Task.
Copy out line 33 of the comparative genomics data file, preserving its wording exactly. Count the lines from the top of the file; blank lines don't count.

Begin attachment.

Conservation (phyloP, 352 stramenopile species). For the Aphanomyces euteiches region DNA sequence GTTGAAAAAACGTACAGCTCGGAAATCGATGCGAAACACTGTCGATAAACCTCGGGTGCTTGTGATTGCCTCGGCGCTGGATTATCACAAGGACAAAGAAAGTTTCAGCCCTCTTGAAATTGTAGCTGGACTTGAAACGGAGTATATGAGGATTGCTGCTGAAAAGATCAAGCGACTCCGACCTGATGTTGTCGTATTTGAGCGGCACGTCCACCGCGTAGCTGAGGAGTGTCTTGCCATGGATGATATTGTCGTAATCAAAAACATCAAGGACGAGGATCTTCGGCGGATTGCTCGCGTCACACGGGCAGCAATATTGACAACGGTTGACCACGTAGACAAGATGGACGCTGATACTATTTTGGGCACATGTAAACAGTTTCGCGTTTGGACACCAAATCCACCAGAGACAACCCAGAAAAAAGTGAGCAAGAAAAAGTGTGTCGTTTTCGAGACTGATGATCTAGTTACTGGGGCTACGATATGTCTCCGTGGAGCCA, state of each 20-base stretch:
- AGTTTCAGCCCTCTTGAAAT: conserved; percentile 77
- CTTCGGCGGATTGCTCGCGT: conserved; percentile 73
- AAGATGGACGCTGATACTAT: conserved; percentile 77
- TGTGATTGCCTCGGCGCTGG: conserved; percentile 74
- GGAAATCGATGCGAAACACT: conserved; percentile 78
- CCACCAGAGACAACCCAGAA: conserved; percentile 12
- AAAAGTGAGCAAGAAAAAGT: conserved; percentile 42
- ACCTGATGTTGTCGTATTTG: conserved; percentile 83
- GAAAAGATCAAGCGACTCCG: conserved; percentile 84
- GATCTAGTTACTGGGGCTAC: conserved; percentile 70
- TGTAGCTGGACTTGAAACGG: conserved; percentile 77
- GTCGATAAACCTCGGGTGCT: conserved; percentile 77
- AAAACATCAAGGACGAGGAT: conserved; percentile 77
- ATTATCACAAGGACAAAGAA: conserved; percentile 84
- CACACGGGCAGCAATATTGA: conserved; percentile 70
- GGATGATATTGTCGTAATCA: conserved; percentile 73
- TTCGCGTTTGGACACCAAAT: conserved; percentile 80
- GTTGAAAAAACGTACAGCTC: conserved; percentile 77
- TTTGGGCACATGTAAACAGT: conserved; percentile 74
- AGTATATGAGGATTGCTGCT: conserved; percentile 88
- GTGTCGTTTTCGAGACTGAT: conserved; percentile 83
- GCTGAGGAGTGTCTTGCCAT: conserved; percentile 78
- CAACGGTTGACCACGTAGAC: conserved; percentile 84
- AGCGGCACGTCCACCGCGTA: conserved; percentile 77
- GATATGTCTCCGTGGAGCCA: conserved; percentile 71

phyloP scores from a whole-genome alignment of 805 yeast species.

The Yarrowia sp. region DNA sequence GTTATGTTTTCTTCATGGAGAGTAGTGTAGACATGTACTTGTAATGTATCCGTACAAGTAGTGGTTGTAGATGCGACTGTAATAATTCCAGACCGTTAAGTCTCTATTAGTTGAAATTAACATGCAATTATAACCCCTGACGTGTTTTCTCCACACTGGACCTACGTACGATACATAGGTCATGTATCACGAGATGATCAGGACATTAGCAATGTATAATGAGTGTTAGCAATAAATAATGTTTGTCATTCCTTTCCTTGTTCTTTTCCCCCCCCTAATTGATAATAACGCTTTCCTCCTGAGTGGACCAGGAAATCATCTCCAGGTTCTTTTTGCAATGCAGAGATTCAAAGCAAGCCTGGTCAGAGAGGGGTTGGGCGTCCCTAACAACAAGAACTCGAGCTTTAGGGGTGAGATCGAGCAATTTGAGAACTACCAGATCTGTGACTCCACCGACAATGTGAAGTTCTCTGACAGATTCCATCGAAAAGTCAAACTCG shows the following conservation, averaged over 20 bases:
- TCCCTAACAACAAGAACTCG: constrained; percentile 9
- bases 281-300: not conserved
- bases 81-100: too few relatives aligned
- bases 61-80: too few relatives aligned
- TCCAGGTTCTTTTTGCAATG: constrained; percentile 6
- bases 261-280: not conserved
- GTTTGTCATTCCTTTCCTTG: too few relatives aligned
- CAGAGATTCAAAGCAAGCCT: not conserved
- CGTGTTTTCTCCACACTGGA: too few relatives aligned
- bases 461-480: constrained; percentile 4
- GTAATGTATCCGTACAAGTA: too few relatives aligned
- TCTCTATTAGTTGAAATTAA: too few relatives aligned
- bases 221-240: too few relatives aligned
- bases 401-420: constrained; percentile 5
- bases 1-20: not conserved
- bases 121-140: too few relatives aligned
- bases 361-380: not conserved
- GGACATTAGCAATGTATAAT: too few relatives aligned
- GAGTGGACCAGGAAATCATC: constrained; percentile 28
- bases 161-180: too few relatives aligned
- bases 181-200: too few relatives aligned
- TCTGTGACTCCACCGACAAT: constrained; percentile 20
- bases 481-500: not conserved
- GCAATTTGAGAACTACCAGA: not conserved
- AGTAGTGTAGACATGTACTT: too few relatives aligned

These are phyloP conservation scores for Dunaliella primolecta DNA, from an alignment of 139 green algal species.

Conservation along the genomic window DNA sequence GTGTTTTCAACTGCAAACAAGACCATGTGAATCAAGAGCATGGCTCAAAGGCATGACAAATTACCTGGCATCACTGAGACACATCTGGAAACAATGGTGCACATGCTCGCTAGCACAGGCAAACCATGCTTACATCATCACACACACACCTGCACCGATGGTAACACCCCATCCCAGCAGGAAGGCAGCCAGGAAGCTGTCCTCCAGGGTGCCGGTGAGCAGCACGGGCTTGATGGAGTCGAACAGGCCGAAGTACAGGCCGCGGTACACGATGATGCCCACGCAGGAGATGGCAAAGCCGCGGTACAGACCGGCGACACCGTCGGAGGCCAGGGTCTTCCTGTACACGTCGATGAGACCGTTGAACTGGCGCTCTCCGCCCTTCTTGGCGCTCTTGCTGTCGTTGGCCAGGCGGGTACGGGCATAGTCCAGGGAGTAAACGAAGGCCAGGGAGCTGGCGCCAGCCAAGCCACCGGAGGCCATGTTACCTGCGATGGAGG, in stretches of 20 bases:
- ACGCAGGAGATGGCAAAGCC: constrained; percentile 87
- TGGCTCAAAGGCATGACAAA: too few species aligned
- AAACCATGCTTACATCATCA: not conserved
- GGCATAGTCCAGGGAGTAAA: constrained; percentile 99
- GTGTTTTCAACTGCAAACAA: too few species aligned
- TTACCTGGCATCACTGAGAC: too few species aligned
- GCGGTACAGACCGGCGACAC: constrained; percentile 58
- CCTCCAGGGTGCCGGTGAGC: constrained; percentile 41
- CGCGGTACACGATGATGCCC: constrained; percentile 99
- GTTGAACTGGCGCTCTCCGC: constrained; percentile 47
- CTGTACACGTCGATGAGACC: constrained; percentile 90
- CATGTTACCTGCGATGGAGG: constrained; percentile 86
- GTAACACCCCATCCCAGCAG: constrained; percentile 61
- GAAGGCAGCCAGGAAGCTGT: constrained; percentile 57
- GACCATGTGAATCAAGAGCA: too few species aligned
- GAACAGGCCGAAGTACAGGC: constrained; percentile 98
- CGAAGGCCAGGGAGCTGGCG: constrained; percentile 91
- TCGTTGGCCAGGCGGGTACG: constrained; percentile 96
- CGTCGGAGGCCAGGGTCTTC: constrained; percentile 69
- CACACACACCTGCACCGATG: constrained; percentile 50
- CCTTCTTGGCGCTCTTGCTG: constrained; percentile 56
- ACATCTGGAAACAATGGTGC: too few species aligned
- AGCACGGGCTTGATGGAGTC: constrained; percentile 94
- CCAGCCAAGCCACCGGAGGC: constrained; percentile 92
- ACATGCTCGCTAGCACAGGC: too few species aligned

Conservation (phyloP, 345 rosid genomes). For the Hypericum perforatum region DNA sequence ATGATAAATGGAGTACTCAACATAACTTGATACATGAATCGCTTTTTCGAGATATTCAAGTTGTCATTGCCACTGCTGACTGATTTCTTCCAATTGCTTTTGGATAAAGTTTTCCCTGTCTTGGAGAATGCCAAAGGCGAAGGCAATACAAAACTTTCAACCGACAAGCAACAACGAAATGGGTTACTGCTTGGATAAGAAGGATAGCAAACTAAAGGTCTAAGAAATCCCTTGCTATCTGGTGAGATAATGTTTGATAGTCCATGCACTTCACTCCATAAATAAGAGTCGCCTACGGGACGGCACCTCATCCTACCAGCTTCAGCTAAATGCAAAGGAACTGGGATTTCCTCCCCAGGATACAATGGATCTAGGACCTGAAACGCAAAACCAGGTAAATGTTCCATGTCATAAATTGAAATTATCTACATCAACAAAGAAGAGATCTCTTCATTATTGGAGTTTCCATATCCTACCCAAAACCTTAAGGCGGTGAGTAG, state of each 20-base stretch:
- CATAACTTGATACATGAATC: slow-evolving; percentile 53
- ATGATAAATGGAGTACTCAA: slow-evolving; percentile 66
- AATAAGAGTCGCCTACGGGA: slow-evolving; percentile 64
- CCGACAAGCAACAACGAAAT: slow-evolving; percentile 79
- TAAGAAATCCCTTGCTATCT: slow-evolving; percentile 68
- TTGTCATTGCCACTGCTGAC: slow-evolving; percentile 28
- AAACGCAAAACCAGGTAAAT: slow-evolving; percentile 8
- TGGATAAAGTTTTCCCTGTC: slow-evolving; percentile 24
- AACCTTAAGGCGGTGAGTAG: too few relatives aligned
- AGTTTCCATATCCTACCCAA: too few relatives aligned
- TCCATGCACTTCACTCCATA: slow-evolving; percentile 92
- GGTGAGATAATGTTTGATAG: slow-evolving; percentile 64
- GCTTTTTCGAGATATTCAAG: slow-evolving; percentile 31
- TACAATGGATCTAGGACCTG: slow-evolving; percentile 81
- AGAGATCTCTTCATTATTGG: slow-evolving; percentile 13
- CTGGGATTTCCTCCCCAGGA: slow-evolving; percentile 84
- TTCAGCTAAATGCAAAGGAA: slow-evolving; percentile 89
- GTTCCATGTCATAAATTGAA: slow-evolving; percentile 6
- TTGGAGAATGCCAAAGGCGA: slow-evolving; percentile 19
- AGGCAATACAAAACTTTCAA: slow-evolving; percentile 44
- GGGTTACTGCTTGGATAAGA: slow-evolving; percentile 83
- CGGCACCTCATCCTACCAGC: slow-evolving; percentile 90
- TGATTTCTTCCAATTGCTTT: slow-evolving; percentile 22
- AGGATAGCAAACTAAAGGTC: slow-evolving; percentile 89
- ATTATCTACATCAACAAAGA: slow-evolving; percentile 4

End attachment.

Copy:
- TCCAGGTTCTTTTTGCAATG: constrained; percentile 6